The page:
Index of content:
Volume 125, Issue 2, February 2009
- ULTRASONICS, QUANTUM ACOUSTICS, AND PHYSICAL EFFECTS OF SOUND 
Blind inversion method using Lamb waves for the complete elastic property characterization of anisotropic plates125(2009); http://dx.doi.org/10.1121/1.3050253View Description Hide Description
A novel blind inversion method using Lamb wave and mode velocities is proposed for the complete determination of elastic moduli,material symmetries, as well as principal plane orientations of anisotropic plates. The approach takes advantage of genetic algorithm, introduces the notion of “statistically significant” elastic moduli, and utilizes their sensitivities to velocity data to reconstruct the elastic moduli. The unknown material symmetry and the principal planes are then evaluated using the method proposed by Cowin and Mehrabadi [Q. J. Mech. Appl. Math.40, 451–476 (1987)]. The blind inversion procedure was verified using simulated ultrasonic velocity data sets on materials with transversely isotropic, orthotropic, and monoclinic symmetries. A modified double ring configuration of the single transmitter and multiple receiver compact array was developed to experimentally validate the blind inversion approach on a quasi-isotropic graphite-epoxy composite plate. This technique finds application in the area of material characterization and structural health monitoring of anisotropic platelike structures.
125(2009); http://dx.doi.org/10.1121/1.3050307View Description Hide Description
Propagation and reflection of plane elastic waves in the acousto-optic crystals tellurium dioxide, rutile, barium titanate, and mercury halides are examined in the paper. The reflection from a free and flat boundary separating the crystals and the vacuum is investigated in the (001) planes in the case of glancing acoustic incidence on the boundary. The analysis shows that two bulk elastic waves may be reflected from the crystal surface. The energy flow of one of the reflected waves in paratellurite and in the mercury compounds propagates in a quasi-back-direction with respect to the incident energy flow. It is proved that energy flows of the incident and reflected elastic waves are separated by a narrow angle of only a few degrees. It is also found that the relative intensity of the unusually reflected waves is close to a unit in a wide variety of crystal cuts. General conclusions related to acoustic propagation and reflection in crystals have been made based on the examined phenomena in the materials.
125(2009); http://dx.doi.org/10.1121/1.3056552View Description Hide Description
The experimental evaluation of the wave number and characteristic impedance of stacked-screen regenerators is described. First, a two-by-two transfer matrix of a stacked-screen regenerator was estimated from pressure measurements performed at four different positions; then, the wave number and characteristic impedance of the regenerator were evaluated using a “capillary-tube-based” theory that models a stacked-screen regenerator as an array of pores having a uniform cross section. The evaluation was applied to seven types of stacked-screen regenerators. The experimental results show that these stacked-screen regenerators can be modeled as arrays of circular-cross-section tubes. Moreover, an empirical equation used to estimate the radius of the circular cross section of the tubes comprising the modeled stacked-screen regenerators was addressed.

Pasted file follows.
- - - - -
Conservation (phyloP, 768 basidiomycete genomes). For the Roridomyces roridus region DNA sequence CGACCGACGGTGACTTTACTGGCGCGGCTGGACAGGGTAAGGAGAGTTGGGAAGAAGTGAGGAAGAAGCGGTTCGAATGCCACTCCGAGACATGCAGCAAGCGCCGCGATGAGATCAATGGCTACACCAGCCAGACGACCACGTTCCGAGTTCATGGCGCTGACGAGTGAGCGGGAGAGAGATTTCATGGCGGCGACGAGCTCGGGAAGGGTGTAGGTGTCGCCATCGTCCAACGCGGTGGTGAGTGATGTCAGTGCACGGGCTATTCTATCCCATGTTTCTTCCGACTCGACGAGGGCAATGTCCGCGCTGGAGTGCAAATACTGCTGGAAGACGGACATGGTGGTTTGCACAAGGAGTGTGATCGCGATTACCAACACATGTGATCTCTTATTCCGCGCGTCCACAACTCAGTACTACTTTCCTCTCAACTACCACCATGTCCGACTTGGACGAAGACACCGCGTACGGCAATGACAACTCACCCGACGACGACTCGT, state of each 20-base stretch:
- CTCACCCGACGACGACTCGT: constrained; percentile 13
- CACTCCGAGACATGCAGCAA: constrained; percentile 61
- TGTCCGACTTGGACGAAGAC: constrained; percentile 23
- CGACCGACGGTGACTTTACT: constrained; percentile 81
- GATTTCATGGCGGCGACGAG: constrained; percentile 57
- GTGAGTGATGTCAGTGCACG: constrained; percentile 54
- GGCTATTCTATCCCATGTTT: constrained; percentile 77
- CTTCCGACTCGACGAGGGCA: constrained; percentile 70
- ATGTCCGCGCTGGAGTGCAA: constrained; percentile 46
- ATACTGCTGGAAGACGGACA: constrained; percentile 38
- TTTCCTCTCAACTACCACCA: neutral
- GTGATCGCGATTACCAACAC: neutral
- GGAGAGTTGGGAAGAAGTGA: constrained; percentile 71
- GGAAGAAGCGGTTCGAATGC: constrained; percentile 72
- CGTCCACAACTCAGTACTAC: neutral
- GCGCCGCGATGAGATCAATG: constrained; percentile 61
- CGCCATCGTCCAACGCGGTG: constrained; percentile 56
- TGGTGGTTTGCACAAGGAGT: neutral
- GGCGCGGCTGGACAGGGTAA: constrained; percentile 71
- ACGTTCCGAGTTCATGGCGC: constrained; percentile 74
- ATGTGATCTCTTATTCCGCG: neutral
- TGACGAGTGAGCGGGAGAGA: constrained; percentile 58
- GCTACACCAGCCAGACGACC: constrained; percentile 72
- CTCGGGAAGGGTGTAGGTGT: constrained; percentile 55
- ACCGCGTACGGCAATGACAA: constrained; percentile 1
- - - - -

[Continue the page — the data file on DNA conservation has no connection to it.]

125(2009); http://dx.doi.org/10.1121/1.3050263View Description Hide Description
In a thermoacoustic prime mover, high acoustic output power can be achieved with a large-diameter stack and with a cavity with a large volume attached at the open end of the resonator containing the stack. The combination of resonator and cavity makes the device Helmholtz-like, with special characteristics of the resonant frequencies and quality factor, . Analysis of its acoustic behavior based on a model of a closed bottle presents features that are useful for the development of such prime movers for energy conversion from heat to sound. In particular, the arrangement produces in the cavity a high sound level, which is determined by the of the system. Comparison with a half-wave resonator type of prime mover, closed at both ends, shows the advantages of the Helmholtz-like device.
125(2009); http://dx.doi.org/10.1121/1.3050249View Description Hide Description
Inverse scattering is considered one of the most robust and accurate ultrasonic tomography methods. Most inverse scattering formulations neglect density changes in order to reconstruct sound speed and acoustic attenuation. Some studies available in literature suggest that density distributions can also be recovered using inverse scattering formulations. Two classes of algorithms have been identified. (1) The separation of sound speed and density contributions from reconstructions using constant density inverse scattering algorithms at multiple frequencies. (2) The inversion of the full wave equation including density changes. In this work, the performance of a representative algorithm for each class has been studied for the reconstruction of circular cylinders: the dual frequency distorted Born iterative method (DF-DBIM) and the -matrix formulation. Root mean square error values lower than 30% were obtained with both algorithms when reconstructing cylinders up to eight wavelengths in diameter with moderate density changes. However, in order to provide accurate reconstructions the DF-DBIM and -matrix method required very high signal-to-noise ratios and significantly large bandwidths, respectively. These limitations are discussed in the context of practical experimental implementations.